AER 2020 Spring Committee Plenaries will be held in Covasna County, Romania between 10-12 March. This year the Committee 3 debate topic will focus on brain drain vs brain gain.
Brain drain is the loss suffered by a region as a result of the emigration of a (highly) qualified person, while brain gain is when a country benefits as a consequence of immigration of a highly qualified person.
Dramatic impacts on people and territories
Brain drain has a socio-economic impact on concerned regions. Human capital flight, more commonly known as brain drain, is a problem faced by many parts of Europe. It is characterized as the emigration of highly skilled laborers to other countries. In the EU countries such as Romania, Poland, Italy, and Portugal are especially affected by brain drain, while other countries such as Sweden, Ireland, Estonia, and Denmark notice the opposite effect, namely brain gain.
The main effect is ‘brain waste’. This happens when workers who are highly skilled move to a region with incomplete or one-sided information on the labor/skill demand and then end up in being unemployed or employed in a job not requiring their high skills
Territorial approaches needed
There are both push and pull factors affecting brain drain. Pull factors include higher employment rate, higher salary and a perceived increase in quality of life, while the push factors are high youth unemployment and high enterprise death rate.
Brain drain can have a negative impact on the sending region, such as reduction of human capital, limited capacity to innovate, reduced economic growth, demographic shifts, and a higher cost of public goods. Albeit small, there are positive side-effects as well, such as return migration, incentives for investment in education and improvement of governance.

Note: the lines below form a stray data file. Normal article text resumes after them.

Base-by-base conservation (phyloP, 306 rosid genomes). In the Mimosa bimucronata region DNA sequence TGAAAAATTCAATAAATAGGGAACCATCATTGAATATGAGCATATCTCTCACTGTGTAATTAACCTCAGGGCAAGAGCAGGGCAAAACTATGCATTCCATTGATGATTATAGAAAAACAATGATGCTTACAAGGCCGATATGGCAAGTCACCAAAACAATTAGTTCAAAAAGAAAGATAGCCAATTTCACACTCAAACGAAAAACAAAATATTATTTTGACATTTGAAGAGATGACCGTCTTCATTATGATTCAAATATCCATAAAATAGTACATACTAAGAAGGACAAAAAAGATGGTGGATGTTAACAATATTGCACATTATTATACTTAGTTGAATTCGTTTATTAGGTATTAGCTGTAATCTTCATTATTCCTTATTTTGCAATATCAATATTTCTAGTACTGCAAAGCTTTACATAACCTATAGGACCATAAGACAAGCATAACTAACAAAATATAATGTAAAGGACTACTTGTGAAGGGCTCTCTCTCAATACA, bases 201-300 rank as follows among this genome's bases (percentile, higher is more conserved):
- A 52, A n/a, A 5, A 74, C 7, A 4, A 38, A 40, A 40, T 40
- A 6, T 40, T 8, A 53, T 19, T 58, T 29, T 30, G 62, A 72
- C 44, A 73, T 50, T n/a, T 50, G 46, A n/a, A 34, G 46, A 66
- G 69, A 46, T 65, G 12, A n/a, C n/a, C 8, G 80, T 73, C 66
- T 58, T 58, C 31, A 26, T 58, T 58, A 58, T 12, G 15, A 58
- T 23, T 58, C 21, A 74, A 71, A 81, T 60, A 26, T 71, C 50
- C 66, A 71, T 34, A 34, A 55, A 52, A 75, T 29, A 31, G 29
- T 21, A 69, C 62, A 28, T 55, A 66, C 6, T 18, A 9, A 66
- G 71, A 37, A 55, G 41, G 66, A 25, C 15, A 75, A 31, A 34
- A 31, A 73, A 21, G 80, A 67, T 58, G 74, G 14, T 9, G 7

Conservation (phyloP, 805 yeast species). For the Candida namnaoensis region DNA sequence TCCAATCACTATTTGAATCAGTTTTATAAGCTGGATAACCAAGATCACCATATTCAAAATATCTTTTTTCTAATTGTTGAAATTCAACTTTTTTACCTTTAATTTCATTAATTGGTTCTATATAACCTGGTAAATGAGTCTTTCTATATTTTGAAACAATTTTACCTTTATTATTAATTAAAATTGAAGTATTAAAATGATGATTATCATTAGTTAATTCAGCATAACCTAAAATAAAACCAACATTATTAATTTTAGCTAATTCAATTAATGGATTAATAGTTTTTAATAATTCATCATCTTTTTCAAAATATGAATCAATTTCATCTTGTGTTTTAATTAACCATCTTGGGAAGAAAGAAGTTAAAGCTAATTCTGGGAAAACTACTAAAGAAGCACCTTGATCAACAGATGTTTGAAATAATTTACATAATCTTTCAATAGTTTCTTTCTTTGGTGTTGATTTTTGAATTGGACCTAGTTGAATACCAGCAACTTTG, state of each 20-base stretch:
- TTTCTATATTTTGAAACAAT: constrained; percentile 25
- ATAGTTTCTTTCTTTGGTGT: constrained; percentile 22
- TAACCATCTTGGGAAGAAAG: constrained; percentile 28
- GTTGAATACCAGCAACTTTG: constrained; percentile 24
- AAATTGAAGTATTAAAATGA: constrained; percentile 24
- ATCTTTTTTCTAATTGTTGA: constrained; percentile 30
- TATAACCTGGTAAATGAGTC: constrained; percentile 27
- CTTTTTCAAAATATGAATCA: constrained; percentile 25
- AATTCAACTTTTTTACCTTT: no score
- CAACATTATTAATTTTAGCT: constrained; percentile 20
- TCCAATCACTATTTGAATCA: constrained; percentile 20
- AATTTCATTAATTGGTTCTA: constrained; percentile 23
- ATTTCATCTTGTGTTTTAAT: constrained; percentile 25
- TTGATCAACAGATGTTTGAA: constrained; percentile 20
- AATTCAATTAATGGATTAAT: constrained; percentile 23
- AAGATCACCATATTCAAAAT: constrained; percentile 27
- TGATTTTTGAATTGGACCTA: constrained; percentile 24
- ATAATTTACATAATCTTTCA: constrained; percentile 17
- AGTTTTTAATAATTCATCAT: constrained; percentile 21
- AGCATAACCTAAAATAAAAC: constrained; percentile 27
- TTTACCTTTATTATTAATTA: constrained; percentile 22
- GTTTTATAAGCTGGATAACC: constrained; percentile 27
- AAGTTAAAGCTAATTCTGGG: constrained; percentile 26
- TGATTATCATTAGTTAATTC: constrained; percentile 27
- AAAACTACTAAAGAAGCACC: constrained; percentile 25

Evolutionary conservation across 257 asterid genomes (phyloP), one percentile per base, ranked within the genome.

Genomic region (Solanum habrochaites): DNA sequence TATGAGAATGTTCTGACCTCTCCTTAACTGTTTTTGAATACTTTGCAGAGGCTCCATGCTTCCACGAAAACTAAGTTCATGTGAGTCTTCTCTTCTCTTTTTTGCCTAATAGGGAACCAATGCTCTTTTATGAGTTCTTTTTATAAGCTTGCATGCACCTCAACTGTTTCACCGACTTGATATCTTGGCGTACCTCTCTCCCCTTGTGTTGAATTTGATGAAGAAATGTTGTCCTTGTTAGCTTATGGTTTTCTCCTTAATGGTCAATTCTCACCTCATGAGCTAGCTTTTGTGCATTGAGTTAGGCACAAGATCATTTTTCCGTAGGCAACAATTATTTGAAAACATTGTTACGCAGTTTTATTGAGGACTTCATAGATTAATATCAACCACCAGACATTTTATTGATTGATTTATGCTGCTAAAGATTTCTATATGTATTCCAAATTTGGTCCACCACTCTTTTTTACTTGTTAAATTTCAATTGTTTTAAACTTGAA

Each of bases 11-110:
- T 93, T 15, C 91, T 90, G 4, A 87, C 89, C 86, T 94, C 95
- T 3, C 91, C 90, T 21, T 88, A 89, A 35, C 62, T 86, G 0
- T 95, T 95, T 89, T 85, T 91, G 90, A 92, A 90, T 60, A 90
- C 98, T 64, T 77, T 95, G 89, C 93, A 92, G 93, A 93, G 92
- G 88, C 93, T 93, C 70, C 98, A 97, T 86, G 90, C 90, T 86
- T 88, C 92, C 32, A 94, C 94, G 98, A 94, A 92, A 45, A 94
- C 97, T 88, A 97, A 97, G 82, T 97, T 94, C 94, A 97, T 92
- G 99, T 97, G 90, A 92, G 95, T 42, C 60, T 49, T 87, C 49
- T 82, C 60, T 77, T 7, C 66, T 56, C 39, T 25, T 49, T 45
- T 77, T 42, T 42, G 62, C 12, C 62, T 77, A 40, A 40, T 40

This calls for a territorial approach. The Committee of the Regions therefore suggests that Local and Regional Authorities develop instruments and promote measures to increase the attractiveness of the regions facing a Brain drain and to set up local alliances, which can help in drafting and implementing of local policies in order to mitigate brain drain.
Cohesion Policy a major asset
The brain drain and it’s negative effects have been key concerns of the Commission for Social Policy, Education, Employment, Research and Culture of the European Committee of the Regions. As current economic and social disparities between European regions are the main trigger to brain drain, Mr. Emil Boc has stressed the need for a strong association between Europe’s cohesion policy, which will help in addressing the existing imbalances and further promote an even development across the regions of Europe. This will also help in putting out front the measures expected to combat the problem of brain drain including investing in education, employment, innovation and social inclusion in European regions.
Understanding needs, removing barriers
A study founded by the Commission for Social Policy, Education, Employment, Research, and Culture analyzed several programs across Europe and came up with the following list of best practices for combating brain drain. This list includes steps like understanding the need of skilled workers, creating mechanisms for cooperation between government, corporations, and universities, stimulating inflow of outside talent, removing structural barriers, cooperating with authorities facing the same challenges, etc.
In February 2020, the Committee of the Regions adopted an opinion, ‘Brain drain in the EU: addressing the challenge at all levels’. It observes the complex issue of Brain drain in Europe and stresses the need for a stronger association between cohesion policy and measures envisaged to deal with brain drain.
Two of the key Europe 2020 objectives, increasing the percentage of employed people and improving social inclusion, are also directly relevant to creating favorable conditions which will diminish brain drain